7. Built this as part of a group build. I have been waiting to dig into my Arma Hurricane but without enough time I chose this old kit. The build itself was very straightforward. I used Tamiya acrylics, wash and some shaved graphite to accent the raised panel lines. I built this to represent KZ371 of 3 Squadron IAF in the CBI theatre. Picture of the real aircraft had the following caption: During an intensive period of bombing around Marghai on June 27, 1944, 3 Squadron’s Fg Off Dilip Kumar Bose flew Hurricane Mk.IIc KZ371/R twice in support of Tochi Scouts on the ground.
  8. Hi Folks, It's been ages since I posted anything on here. So I shall start loading them up again. This is a Hobbyboss Thunderbolt MkII. Airbrushed with a mix of Hataka, Xtracrylics and MRP. I added some seatbelts, trimmed the width of the prop and that's about it. It's a basic kit but it goes together with no problem. Aircraft was based in Wanjing, China 1945.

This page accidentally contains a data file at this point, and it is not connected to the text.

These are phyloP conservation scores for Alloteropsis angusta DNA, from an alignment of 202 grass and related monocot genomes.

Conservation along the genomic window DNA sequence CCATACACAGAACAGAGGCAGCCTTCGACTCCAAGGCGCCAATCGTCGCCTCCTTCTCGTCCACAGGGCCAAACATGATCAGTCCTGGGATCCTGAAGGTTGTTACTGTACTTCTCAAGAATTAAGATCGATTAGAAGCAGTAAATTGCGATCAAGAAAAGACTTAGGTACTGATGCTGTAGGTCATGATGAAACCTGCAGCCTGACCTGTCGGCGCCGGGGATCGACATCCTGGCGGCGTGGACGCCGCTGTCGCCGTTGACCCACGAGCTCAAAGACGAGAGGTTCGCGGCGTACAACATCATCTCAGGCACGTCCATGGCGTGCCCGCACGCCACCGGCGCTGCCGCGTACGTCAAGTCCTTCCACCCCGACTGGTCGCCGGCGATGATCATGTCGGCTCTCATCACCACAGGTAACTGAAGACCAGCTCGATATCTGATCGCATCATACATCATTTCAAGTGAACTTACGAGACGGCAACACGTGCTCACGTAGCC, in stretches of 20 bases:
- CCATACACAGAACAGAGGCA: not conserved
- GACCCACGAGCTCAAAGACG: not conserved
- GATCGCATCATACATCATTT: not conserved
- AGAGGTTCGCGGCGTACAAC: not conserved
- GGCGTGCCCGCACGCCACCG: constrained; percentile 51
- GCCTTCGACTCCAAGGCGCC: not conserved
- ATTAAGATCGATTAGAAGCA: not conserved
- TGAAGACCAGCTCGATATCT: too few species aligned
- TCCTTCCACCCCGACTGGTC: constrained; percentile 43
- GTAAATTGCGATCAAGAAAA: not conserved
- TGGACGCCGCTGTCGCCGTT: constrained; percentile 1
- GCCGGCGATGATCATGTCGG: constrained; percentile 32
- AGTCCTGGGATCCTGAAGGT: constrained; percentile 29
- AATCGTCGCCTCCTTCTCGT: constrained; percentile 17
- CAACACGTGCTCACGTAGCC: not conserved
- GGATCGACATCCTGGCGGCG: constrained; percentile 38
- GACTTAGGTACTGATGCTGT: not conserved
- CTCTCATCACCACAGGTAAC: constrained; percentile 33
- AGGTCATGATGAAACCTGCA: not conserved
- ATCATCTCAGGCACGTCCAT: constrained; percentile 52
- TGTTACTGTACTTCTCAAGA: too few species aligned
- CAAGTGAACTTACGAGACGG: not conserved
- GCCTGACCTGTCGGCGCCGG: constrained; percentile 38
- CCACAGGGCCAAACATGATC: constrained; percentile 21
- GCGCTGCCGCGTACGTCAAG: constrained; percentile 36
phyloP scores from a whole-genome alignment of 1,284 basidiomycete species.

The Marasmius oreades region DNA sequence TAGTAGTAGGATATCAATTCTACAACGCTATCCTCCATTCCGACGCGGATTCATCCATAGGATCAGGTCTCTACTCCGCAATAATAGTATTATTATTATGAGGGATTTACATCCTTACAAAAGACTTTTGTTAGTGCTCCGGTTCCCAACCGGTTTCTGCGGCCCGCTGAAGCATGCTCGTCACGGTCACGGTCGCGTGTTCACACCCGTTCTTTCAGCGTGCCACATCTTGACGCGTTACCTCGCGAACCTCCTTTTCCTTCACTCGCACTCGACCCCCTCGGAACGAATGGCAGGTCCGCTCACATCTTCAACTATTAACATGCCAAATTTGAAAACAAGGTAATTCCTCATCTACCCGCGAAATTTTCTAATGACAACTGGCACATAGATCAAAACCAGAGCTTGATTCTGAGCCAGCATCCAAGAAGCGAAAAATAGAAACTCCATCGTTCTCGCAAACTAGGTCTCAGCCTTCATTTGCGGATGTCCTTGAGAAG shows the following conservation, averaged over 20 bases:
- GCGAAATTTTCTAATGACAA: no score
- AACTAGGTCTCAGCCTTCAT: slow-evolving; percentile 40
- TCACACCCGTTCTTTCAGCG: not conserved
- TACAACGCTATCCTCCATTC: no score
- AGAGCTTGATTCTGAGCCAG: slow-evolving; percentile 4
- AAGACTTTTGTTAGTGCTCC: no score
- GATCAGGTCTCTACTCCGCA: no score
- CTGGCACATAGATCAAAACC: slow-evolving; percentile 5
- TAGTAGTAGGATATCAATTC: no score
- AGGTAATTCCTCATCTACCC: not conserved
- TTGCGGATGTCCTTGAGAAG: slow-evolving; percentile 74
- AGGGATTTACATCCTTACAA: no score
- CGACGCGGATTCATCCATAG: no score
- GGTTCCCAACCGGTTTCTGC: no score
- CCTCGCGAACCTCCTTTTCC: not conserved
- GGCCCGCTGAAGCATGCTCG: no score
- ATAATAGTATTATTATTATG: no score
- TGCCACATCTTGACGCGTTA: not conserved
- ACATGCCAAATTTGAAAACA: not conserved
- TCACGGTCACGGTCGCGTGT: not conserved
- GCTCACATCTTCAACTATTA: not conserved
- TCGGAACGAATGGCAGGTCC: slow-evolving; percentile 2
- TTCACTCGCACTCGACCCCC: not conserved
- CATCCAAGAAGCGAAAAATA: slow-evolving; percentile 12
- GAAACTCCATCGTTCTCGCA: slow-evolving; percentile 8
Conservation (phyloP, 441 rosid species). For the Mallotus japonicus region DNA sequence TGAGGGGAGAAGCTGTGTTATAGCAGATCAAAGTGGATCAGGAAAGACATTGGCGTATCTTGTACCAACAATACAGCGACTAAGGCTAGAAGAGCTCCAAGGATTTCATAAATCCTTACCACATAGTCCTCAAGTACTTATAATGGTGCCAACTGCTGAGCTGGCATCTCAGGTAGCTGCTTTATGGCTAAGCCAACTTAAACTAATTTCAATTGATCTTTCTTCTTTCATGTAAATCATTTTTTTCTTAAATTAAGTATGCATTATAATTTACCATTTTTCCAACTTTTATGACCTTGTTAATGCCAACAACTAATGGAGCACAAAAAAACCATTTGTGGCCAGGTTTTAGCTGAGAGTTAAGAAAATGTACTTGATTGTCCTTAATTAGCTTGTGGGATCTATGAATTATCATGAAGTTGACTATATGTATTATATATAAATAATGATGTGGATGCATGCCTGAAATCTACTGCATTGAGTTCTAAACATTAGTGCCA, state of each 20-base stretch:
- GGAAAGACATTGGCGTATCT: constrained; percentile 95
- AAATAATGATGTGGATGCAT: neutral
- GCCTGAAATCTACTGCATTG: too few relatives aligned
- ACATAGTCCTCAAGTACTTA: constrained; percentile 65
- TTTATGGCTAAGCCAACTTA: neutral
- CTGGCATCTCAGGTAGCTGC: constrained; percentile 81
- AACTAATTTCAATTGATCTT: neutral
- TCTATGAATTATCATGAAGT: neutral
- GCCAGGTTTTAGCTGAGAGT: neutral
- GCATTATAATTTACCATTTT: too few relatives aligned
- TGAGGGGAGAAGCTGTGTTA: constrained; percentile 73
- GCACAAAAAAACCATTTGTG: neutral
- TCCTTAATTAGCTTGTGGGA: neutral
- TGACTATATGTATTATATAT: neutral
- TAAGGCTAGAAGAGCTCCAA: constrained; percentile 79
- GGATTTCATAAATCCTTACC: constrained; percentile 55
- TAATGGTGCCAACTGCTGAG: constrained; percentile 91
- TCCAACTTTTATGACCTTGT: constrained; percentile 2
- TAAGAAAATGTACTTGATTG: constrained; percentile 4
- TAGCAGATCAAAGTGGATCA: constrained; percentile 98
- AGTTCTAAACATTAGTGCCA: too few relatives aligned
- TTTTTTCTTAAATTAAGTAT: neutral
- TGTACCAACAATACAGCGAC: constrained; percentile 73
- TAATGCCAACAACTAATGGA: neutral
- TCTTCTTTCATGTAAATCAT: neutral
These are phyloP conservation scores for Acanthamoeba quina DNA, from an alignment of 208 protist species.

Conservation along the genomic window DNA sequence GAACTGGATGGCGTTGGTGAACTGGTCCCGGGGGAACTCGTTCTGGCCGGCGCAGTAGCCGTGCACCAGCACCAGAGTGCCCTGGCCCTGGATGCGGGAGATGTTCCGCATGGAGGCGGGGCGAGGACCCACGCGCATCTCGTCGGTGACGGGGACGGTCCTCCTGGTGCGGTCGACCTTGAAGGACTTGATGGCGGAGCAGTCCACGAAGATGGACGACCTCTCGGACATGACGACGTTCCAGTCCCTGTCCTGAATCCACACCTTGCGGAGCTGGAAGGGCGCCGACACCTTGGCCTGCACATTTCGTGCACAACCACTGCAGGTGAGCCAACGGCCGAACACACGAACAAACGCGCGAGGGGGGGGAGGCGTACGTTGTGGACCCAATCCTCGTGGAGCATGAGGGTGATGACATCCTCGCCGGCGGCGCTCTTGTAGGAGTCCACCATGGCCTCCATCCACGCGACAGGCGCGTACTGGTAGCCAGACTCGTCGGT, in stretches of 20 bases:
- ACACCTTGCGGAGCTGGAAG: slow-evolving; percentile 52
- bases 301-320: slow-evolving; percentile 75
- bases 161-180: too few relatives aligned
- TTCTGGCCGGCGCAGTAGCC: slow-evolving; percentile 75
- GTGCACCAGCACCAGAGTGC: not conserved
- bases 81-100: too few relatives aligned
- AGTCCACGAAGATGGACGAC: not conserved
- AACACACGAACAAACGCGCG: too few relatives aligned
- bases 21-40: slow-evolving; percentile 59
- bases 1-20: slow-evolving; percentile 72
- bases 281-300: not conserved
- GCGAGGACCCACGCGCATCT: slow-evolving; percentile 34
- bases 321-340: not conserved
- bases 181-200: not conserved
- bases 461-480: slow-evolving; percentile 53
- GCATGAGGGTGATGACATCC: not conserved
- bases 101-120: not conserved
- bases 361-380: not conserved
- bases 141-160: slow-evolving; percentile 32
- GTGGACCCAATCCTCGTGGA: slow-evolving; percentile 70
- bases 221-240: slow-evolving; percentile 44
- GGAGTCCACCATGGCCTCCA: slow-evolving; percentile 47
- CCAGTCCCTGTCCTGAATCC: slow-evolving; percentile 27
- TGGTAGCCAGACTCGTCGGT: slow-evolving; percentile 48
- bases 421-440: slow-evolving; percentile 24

9. The postie delivered Revell's 1:32 Mosquito IV in the post today and I have been thinking about how to build it. In particular, the SEAC silver and blue scheme caught my eye. What aftermarket bits and bobs would I need to save up for build up an accurate Mossie, since there are few kits in this scale?
  10. A pair of recent completions, the Hasegawa 1/48 P-47D Thunderbolt I and Spitfire VIII, both in SEAC colours and both basically OOB. The Spitfire is in the markings of 152 Sqn, while the T-Bolt is of 146 Sqn.
  11. Hello All, My interpretation of a 354 Sqn RAF Liberator that carried an all Australian crew. OOB. Interesting to note the different colour saturation between indoor under Fluoro lighting and late evening light. Happy to take questions. Ian